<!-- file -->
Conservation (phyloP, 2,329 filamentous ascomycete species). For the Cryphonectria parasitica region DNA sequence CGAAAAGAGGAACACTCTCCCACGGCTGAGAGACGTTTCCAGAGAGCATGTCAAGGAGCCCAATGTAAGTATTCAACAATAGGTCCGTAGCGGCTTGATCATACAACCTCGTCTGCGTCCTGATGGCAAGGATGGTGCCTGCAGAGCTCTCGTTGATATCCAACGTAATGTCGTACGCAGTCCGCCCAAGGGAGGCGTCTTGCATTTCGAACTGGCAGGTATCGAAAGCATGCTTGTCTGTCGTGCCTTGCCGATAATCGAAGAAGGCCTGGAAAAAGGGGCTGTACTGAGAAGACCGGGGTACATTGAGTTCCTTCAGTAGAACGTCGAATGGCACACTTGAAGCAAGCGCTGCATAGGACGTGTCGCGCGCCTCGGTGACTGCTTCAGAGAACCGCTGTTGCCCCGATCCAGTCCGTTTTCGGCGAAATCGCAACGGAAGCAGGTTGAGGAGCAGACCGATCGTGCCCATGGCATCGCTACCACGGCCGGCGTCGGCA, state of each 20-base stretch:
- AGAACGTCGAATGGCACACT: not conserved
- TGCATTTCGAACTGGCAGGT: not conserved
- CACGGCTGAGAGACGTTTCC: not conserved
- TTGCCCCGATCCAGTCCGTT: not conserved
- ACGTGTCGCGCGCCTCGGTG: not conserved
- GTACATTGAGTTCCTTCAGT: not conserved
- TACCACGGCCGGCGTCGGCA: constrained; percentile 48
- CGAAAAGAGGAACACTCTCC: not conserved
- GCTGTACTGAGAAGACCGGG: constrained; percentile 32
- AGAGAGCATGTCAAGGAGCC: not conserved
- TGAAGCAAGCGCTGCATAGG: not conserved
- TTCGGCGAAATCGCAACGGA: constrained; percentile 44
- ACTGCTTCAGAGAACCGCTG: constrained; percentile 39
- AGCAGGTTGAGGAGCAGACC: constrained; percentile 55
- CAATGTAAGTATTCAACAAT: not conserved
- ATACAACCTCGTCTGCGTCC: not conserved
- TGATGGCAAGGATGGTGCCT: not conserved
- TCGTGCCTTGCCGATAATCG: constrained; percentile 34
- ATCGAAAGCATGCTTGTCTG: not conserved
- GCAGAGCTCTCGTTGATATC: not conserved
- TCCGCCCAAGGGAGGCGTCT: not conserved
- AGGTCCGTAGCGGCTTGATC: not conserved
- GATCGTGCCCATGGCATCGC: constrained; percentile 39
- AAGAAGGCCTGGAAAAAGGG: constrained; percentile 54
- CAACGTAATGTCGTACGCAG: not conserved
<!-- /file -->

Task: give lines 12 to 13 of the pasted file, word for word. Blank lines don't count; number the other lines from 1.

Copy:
- TGAAGCAAGCGCTGCATAGG: not conserved
- TTCGGCGAAATCGCAACGGA: constrained; percentile 44